• The eligibility to apply. You need to meet the eligibility requirements. You may even be a US citizen and not know it. If your parents (biological or adoptive) became US citizens before your turned 18, then you should automatically qualify for US citizenship. We’ll explain if you qualify.
  • Form N-400. This form needs to be completed and submitted along with the filing fees and any support documents that may be required.
  • Biometrics. Your picture and fingerprints will be taken to verify your identity and to run a background check.
  • An interview. You may be asked to answer questions at an interview to confirm your English proficiency and take the civics exam.

Once your naturalization application is approved, you should receive a notice to Pledge your Allegiance to America. The best part is taking the Oath of US citizenship at the Courthouse with your family.

If the applicant doesn’t have their green card, then we’ll work to obtain legal permanent residency status so you can obtain the green card and be one step closer to applying for US citizenship.

How does family-based citizenship work in Vero Beach?

Many Vero Beach citizens and residents with LPR status have spouses, mothers, fathers, children, and siblings who they’d like help to become US citizens. Many family members are eligible for legal permanent residency status if they meet the eligibility requirements and if they complete the paperwork and other legal requirements. Once they obtain their green card (LPR status), they can then apply for citizenship through the naturalization process.

The requirements to be eligible to file for a green card based on sponsorship by a US citizen are that the applicant:

  • Is the spouse of a US citizen.
  • Is under 21 and an unmarried child of a US citizen
  • Is the parent of a US citizen who is 21 or older
  • Is the son or daughter of a US citizen, is not married, and the applicant is 21 or older

Vero Beach residents with LPR status (but who aren’t US citizens) can also sponsor foreign family members for a green card if the applicant (some exceptions may apply):

  • Is the spouse of a legal permanent resident
  • Is the fiancé(e) of a U.S. citizen or the fiancé(e)’s child. To qualify for the green card, the sponsor/applicant must use a K-1 nonimmigrant visa petition for the fiancé(e) and a K-2 nonimmigrant visa process for the child of the fiancé(e).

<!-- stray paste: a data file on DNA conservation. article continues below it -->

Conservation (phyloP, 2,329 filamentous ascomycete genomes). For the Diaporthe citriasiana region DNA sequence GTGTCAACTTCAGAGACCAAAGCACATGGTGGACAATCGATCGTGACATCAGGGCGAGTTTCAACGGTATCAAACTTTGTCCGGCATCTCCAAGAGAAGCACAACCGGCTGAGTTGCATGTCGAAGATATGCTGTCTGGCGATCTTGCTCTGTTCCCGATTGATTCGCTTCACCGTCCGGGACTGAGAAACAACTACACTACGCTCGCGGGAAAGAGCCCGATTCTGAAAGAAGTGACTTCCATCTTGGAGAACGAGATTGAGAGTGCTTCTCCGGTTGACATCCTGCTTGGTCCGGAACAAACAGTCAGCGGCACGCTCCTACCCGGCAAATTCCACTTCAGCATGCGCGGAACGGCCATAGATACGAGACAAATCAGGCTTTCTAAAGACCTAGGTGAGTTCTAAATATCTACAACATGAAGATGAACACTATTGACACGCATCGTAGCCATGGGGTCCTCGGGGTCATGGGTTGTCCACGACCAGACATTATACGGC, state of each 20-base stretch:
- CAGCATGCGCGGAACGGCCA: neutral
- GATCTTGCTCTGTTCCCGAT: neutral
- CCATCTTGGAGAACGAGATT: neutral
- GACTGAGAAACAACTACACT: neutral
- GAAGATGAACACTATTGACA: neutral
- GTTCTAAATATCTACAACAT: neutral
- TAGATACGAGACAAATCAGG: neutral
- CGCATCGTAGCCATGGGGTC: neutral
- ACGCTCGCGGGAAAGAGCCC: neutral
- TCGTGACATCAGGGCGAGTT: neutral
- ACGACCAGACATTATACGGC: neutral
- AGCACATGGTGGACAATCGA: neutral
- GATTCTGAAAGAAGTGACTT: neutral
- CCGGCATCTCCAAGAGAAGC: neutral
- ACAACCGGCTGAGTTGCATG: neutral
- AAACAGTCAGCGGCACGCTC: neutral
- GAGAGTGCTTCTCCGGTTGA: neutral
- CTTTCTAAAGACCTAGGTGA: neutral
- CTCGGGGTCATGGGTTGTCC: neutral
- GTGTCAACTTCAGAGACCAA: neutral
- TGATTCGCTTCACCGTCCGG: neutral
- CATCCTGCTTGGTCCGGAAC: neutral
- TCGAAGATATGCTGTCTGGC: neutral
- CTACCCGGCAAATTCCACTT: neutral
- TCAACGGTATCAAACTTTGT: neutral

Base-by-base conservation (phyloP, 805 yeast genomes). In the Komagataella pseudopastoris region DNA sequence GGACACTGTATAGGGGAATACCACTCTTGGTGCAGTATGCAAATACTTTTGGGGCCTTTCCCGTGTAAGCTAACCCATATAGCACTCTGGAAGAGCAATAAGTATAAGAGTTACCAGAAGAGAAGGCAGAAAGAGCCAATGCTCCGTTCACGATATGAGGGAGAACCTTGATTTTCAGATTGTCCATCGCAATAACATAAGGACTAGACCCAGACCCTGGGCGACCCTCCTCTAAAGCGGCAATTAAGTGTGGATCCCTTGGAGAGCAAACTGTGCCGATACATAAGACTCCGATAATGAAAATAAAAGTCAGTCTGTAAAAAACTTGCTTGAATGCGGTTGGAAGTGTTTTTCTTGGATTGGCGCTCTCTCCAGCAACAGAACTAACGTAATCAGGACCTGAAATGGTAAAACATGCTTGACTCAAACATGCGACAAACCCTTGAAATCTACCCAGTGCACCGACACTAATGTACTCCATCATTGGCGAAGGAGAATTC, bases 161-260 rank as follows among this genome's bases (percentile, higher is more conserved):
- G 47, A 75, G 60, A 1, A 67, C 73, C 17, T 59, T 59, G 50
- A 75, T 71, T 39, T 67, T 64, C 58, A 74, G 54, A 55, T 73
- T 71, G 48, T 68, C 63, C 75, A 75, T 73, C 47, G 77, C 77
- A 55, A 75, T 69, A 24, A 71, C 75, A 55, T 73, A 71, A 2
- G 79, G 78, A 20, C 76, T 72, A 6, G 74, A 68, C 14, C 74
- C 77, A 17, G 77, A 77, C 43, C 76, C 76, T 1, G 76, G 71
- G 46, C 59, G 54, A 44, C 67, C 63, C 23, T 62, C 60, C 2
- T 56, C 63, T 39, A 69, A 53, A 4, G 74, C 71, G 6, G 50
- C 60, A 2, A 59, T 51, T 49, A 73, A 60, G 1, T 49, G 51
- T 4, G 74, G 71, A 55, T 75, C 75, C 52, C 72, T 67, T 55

• Is under 21 and is the unmarried child of the LPR.
  • Is the unmarried child of the LPR and is 21 or older.

Other family members who can also apply for a green card are:

  • A widow or widower of a US citizen – as long as the widow and US citizen were married when the US citizen died
  • Some family members of an LPR can request a green card f they are being abused. These members include spouses, parents, and unmarried children under 21.

Other eligibility requirements that your Vero Beach immigration lawyer can explain, may also apply. Generally, the application for the green card is filed in the US or at the consular office of the foreign location if the applicant lives abroad.

Our experienced Vero Beach immigration lawyers help families understand the eligibility requirements and prepare and process the necessary petitions. We explain what forms need to be completed, what the time limits are, and the evidence that must be submitted in support of the green card request.

Some of the issues involved with applying for a K-1 nonimmigrant visa are:

  • The fiancé and the US citizen must enter into a bona fide marriage within 90 days after the fiancé is admitted into the United States. Once the marriage becomes official, the fiancé/now spouse can apply for a green card by filing a second petition called an “Adjustment of status.” Any prior marriages must have been properly terminated through death, divorce, or an annulment.